PurposeThis study describes a distinct MR imaging feature, placing emphasis on fluid-attenuation inversion recovery (FLAIR) and contrast-enhanced T1 weighted (T1C) images for the preoperative differentiation of glioblastoma (GBM) from primary central nervous system lymphoma (PCNSL).
The preoperative MRI findings of 116 pathologically comfirmed glioblastoma (n=72) and PCNSL (n=44) were retrospectively reviewed. Two neuroimaging specialists analyzed the MR images, and image analysis was focused on the presence or absence of a shapping and nonenhancing peritumoral hyperintense gyral lesion on FLAIR imaging (SNEPGF, i.e., hyperintense lesion in a shapping and nonenhancing peritumoral gyral area on FLAIR imaging). The gyral area adjacent to and within 3 cm of the enhanced tumor was defined as the peritumoral gyrus region. The FLAIR hyperintensity lesion were termed as the signal intensity ratio (SIR) ≥ 30% compared with contralateral normal gray matter. Then, the differential diagnostic efficacy of SNEFPG sign for GBM and PCNSL was anayzed.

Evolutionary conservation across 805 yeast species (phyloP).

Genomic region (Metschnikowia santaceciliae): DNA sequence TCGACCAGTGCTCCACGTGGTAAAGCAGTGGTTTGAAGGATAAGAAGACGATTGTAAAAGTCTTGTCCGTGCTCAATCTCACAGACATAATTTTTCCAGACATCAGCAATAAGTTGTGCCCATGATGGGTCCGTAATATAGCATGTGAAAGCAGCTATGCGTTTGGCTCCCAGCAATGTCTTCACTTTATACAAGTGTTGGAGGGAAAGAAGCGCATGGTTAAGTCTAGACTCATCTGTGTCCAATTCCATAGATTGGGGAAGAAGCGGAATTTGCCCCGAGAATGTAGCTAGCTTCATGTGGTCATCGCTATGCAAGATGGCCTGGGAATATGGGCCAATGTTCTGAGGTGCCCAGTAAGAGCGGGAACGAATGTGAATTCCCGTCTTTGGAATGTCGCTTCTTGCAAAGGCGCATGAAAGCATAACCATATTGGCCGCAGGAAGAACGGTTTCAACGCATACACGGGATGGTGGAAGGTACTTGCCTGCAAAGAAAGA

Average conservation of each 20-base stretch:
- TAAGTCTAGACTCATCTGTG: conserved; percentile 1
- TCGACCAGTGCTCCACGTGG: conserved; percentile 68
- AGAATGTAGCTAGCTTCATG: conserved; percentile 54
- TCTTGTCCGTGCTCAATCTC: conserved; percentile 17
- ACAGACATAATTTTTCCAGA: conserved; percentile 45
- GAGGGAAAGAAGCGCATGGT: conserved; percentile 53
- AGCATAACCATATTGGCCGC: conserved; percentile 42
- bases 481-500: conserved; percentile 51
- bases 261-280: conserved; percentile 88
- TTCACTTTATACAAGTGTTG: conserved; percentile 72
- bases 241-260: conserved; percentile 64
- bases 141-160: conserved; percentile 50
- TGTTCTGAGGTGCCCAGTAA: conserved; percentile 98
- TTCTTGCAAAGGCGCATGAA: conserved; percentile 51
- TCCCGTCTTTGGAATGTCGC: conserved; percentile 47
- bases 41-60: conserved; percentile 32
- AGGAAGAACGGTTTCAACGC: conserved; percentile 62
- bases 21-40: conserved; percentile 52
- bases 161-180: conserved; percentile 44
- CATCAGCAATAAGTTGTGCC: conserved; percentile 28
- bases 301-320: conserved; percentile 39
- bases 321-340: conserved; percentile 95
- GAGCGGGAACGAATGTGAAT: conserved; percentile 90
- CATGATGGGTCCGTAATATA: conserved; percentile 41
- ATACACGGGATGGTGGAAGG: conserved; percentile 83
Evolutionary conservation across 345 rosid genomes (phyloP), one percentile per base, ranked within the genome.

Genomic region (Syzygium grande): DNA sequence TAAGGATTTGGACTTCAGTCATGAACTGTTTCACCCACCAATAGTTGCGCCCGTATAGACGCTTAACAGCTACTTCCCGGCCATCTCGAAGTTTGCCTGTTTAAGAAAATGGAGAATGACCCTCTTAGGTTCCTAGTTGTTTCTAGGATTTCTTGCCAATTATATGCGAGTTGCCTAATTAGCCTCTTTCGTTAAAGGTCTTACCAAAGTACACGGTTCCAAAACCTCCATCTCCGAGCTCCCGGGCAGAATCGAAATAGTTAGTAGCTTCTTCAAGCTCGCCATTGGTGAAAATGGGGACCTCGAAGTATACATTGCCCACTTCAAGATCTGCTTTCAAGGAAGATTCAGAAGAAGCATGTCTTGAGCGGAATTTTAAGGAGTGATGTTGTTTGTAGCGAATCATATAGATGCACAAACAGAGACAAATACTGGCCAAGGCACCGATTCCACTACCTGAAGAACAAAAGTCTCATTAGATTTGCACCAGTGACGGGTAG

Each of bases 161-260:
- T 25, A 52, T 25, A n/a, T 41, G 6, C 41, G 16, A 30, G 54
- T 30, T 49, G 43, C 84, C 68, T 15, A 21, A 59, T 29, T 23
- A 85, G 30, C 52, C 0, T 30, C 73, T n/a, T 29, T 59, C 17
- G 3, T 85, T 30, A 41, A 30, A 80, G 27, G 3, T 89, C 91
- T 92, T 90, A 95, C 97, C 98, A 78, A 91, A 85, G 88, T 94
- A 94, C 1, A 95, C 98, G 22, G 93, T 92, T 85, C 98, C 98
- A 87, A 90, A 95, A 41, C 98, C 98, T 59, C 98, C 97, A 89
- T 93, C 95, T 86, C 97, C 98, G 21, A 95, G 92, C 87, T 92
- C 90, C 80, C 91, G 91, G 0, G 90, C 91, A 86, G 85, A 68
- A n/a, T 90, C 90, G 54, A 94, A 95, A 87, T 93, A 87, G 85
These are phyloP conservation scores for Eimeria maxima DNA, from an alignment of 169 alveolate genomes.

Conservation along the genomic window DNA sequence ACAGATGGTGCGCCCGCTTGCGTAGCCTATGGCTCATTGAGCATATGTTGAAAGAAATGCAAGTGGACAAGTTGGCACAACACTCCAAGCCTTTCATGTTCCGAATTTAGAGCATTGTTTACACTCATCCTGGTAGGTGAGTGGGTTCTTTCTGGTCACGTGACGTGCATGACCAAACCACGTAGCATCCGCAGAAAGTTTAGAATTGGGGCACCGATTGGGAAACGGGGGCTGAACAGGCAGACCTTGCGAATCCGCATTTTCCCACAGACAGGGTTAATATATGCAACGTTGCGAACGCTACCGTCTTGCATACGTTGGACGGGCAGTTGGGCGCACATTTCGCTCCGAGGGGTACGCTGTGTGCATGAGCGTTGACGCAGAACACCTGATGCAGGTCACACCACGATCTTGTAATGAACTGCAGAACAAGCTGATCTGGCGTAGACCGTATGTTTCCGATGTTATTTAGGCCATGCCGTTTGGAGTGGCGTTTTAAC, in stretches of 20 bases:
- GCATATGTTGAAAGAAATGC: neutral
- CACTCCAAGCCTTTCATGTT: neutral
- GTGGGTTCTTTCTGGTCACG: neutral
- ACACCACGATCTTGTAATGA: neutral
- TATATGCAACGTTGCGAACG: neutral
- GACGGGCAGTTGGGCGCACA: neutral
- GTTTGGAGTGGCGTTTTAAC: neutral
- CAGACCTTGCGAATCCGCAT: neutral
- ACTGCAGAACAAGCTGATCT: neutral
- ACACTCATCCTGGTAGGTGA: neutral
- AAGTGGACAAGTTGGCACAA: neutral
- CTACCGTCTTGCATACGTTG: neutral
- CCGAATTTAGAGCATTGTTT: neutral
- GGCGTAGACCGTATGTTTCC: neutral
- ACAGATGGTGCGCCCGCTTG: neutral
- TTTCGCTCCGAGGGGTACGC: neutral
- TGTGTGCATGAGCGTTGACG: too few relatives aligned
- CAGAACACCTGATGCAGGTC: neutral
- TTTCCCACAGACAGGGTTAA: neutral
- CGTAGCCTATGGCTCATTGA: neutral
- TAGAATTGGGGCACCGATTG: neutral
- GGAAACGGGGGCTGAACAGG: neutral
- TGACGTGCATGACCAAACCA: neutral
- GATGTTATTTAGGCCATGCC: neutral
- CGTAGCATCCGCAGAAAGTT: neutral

The SNEPGF sign was found in 33 GBM cases (33/72, 45.8%), and the FLAIR signal intensity and ADC value of these area were lower than the peritumoral edema area (p<0.0001). In 44 PCNSL cases, no SNEPGF sign was found. A slightly higher FLAIR signal intensity was seen in nine PCNSLs, but uniform and marked enhancement was seen in these areas. The sensitivity, specificity, positive predictive value, and negative predictive value of the differential diagnosis of GBM and PCNSL with SNEPGF sign were 45.8%, 100%, 100%, and 53.0%, respectively.
The SNEPGF sign is effective in identifying GBM from PCNSL, especially with high specificity.